Laptop processors, storage and memory

Laptop processor (CPU) 

Laptops are normally described in terms of the processor speed and type. Usually made by either Intel or AMD, the CPU is the main brain of your computer.
It performs the millions of calculations your laptop makes every second. Processor speed is generally expressed in gigahertz (GHz).
For example, an Intel Core 2 Duo 2.26GHz laptop has a chip made by Intel, that is dual core and runs at 2.26GHz.
Most laptop CPUs are now dual core, which means they are actually two processors on one chip that share the workload between them.
Some current desktops come equipped with quad-core CPUs, and it’s only a matter of time before these reach the laptop market.
Processor speed plays a big part in the performance of your laptop, so if you’re looking for a high-performance machine or you're after something that'll last you for a few years, go for a faster processor.
Balance this with your laptop’s Ram, though, as between them, these two parts play the biggest role in determining the speed of your laptop. There’s no point in having a fast processor if you don't match it with a decent amount of Ram.
Some of the mini-laptops or netbooks now available boast Intel’s Atom chip. Atom chips are designed specifically for mobile devices and aim to give you more computing power while increasing battery life.

Laptop memory (Ram)

Ram (random access memory) is your laptop's short-term memory. It's used to store information while you're using the laptop (the hard drive is used for long-term file storage). Consequently, the amount of Ram your laptop has determines how many different tasks it can accomplish simultaneously.
Aim to have as much Ram as you can afford – ideally at least 2GB. This will make it easier to rip music while you're surfing the net, updating your security software, and sending and receiving emails.
It’s usually possible to add more Ram to your laptop, but this is more complicated than adding Ram to a desktop PC, so you may need to get an expert to do this for you.

Laptop hard drive (HDD)

The hard disk drive provides long-term memory for data storage – measured in gigabytes (GB). This is where the operating system and applications (programs) are stored, as well as files such as music, photos and documents.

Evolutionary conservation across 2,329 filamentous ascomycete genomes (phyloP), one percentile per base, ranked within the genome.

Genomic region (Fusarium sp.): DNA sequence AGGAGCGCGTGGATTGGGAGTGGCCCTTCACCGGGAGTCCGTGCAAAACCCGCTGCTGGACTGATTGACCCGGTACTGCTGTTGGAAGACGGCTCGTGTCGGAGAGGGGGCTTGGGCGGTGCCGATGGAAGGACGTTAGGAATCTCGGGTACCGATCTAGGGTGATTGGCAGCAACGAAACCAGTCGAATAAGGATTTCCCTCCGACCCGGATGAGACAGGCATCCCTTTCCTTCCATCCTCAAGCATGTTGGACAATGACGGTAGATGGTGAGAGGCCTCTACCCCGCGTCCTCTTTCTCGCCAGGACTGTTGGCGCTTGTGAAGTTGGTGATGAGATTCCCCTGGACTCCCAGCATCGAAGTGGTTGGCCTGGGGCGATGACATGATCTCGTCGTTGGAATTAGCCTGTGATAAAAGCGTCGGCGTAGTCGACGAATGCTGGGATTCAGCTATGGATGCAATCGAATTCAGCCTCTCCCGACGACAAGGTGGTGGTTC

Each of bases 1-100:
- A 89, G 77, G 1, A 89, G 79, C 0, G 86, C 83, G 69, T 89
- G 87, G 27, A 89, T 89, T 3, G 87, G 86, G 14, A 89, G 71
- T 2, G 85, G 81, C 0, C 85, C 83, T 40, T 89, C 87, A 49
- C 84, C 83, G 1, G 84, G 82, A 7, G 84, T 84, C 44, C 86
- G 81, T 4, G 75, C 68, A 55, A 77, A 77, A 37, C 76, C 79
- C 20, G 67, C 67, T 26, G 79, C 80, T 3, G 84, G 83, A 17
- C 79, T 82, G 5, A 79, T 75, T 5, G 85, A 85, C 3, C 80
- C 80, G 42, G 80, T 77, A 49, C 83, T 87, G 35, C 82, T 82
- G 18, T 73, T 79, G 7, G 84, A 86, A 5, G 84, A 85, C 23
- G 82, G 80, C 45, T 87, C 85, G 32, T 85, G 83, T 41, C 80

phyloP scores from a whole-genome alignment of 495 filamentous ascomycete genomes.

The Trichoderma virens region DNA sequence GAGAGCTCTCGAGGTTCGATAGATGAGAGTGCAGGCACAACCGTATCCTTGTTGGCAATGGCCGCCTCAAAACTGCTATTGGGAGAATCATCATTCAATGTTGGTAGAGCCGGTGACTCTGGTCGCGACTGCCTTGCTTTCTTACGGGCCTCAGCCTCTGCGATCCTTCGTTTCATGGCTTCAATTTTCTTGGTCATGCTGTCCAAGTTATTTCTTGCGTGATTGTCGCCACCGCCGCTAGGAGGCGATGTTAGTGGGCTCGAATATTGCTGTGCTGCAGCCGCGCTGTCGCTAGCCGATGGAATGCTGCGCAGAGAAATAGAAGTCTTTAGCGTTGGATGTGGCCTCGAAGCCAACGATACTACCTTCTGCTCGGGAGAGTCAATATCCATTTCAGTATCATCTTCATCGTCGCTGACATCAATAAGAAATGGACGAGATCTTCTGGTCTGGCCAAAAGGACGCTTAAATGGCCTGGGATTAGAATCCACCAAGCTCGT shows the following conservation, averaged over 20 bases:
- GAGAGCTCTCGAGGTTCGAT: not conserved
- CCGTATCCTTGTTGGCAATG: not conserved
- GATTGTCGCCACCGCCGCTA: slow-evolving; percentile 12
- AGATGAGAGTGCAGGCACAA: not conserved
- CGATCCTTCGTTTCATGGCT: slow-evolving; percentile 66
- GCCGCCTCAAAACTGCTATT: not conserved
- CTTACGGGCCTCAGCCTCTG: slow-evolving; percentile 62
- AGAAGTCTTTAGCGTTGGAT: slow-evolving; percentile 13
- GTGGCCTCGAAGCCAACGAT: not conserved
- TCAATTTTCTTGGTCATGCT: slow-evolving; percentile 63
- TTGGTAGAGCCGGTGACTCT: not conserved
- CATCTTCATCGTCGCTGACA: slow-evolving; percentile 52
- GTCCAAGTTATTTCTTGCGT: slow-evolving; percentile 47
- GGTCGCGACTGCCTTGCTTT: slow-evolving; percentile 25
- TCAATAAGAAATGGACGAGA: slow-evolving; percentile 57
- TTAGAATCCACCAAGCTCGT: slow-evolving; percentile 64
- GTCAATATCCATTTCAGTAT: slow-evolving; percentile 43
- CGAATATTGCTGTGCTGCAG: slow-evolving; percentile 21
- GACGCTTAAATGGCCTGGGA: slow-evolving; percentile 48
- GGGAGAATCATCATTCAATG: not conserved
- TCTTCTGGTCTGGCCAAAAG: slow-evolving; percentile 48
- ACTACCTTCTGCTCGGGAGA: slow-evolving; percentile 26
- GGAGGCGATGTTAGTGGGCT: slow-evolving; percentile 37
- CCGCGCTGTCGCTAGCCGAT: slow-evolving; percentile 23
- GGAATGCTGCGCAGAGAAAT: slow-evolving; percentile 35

We recommend getting a minimum of 250GB hard disk space, as storing video, high-resolution photos, music and software uses up a lot of space. If in doubt, go for more hard drive space if you can afford it.

Solid-state drive (SSD)

Some laptops – such as netbooks or mini-laptops – use solid-state storage rather than a conventional hard drive to store data. This uses less power and, since it has no moving parts, is more rugged.
The size of SSDs hasn’t yet reached the capacities offered by hard drives, so you may have to compromise on storage space.
If you’re only doing general office tasks, this shouldn't be a problem, but large files, such as video clips, could soon use up the space. Capacities are generally up to about 20GB – fine for many users’ needs.

Laptop optical drives

Most laptops come with a CD/DVD drive of some kind for playing CDs and DVDs, and will often allow you to burn your own discs, too.
Many laptops come with a multi-format burner, which can record to a variety of different DVD formats (DVD-R, DVD-RW and DVD-RAM) as well as CDs (CD-R and CD-RW).
All but the cheapest models include DVD burners, and we recommend opting for one if you can.
A DVD drive is useful for making your own videos, as well as for backing up large amounts of data, since DVDs can hold much more data than CDs.
The very best laptops include a Blu-ray drive so you can watch high-definition (HD) films on the move. Slot-load drives are preferable to tray-mounted drives, as they’re less prone to breakage when on the move.

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